Radion Automatic - Staff Writer


What are you up to at the moment?

I’m not really sure, to tell you the truth. Lots of different stuff. Writing, editing, a fair amount of editorial consultancy (ie: talking bollocks)… I’m supposed to be editing a secret new magazine but the publishers haven’t quite got their shit together yet. In the meantime I’m working in a kind of creative commune with some arty folk, we just did an arty coffee table book for another artist. You know, “will bug-test for food”, that kind of thing.

How did you get involved in Mean Machines?

By accident, really. I was a Mean Machines reader at the time, working in an Orwellian book-shredding warehouse in Leeds and trying to make it as a cartoonist (hence sending in all those comic strips). One day Jaz rang to say that while MM didn’t need a cartoonist (which I probably could have worked out by looking at Gary’s illustrations), they did need a staff writer, and was I interested?

Jaz obviously liked fresh meat – I was even younger than Rich when I started, having just finished my GCSEs. The interview was a bit of a farce, in retrospect. I turned up in a home-made “Quiffy-Doo” T-shirt (coming soon to an eBay near you, if I can find it) and then sat around waiting for Jaz to come out of a meeting for about three hours. Jaz asked me, I think, two questions and warned me that the money was shit (it was – about half what I was earning stacking boxes). Then I went home to have a think about it, which I did, for about a week, for some reason. In the end I decided I wouldn’t take the job, and I still work in that warehouse today.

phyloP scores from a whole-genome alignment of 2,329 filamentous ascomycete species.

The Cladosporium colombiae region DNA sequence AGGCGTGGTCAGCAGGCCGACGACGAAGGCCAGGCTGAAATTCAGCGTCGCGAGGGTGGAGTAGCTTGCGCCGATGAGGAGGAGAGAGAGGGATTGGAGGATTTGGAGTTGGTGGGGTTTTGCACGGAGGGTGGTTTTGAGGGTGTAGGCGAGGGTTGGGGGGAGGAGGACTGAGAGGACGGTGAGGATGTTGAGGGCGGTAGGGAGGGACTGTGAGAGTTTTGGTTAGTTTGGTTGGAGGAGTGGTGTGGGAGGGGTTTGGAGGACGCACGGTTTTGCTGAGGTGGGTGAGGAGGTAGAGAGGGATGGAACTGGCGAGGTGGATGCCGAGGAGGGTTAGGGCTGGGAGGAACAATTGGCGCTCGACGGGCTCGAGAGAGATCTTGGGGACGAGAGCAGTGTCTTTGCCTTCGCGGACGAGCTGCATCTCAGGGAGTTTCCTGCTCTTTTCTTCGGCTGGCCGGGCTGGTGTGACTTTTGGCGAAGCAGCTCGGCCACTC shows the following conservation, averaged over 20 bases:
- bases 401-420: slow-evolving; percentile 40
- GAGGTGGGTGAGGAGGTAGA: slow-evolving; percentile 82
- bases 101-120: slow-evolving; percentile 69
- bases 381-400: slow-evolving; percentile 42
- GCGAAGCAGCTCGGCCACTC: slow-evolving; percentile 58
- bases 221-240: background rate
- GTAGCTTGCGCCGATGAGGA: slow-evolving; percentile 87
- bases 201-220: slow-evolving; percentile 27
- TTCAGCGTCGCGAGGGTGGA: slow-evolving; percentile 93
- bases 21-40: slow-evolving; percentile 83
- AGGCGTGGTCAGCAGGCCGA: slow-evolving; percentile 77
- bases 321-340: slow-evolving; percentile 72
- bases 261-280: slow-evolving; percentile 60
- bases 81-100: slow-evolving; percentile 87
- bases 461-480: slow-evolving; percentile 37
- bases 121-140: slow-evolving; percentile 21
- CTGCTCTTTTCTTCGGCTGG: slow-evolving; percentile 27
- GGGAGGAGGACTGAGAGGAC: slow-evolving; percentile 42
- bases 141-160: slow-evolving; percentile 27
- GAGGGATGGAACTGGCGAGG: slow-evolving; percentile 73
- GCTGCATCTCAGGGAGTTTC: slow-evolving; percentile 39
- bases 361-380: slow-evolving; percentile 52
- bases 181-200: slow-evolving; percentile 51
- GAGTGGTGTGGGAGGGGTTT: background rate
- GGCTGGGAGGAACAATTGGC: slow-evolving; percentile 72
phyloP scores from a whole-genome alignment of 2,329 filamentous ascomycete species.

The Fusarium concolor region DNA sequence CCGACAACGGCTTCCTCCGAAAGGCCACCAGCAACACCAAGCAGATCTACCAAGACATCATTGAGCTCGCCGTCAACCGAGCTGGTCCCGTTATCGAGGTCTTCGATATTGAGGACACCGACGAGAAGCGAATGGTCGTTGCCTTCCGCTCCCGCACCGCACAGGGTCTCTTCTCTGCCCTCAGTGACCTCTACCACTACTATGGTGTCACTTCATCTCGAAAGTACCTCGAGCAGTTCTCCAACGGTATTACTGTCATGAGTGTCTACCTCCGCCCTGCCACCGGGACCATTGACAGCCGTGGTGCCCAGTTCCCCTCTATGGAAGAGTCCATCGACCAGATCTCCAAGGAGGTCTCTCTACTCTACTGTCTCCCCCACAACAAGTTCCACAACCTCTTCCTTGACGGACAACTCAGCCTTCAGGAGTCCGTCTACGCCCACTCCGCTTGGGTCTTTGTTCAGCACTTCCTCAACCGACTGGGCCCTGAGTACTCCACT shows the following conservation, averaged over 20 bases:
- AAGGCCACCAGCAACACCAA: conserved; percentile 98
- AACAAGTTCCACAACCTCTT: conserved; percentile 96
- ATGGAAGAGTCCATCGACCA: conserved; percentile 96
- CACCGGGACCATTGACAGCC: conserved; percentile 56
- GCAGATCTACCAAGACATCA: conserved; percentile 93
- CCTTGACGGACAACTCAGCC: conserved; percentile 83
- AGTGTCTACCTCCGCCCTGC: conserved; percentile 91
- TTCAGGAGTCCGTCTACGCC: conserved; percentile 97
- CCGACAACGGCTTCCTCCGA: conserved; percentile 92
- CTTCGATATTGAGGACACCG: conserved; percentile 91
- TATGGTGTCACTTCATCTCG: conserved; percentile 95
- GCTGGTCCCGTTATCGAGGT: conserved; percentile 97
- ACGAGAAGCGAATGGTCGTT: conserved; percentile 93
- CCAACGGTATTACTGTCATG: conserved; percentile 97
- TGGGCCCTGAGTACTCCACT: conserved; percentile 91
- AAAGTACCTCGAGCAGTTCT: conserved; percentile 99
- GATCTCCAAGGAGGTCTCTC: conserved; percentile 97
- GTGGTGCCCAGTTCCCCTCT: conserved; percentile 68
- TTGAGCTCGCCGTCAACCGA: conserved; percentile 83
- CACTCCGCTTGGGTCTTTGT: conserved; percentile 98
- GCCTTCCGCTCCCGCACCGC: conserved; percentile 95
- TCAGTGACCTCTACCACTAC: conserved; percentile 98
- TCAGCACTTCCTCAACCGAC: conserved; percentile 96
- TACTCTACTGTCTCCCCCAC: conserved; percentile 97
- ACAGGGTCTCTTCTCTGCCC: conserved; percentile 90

What was it like working on the magazine as a youngster?

It was great. Although I remember being a bit shocked by all the boozing and swearing – when I was first shown into the games room by Paul Glancey, Gary Harrod was playing Super Tennis and screaming “Fucking hardcore! Look - he’s fucking left-handed! Fucking look at that! That’s fucking fucked, fuck-knuckle! Fucky!” (or words to that effect). I was quite boozy and sweary myself, but I naively assumed Mean Machines was going to be like working at Willy Wonka’s chocolate factory, not a Reeperbahn speakeasy full of fishwives. Everyone was really nice to me, except Matt Regan (who was working on a PC mag at the time) – I’d sent in a kind of “bonus” cartoon with the third Adventures Of Mean Machines strip (which was never printed) which took the piss out of him being sacked, not realizing that this was actually what had happened. He wanted to punch my lights out, but thanks to Oz and some booze it all got sorted out.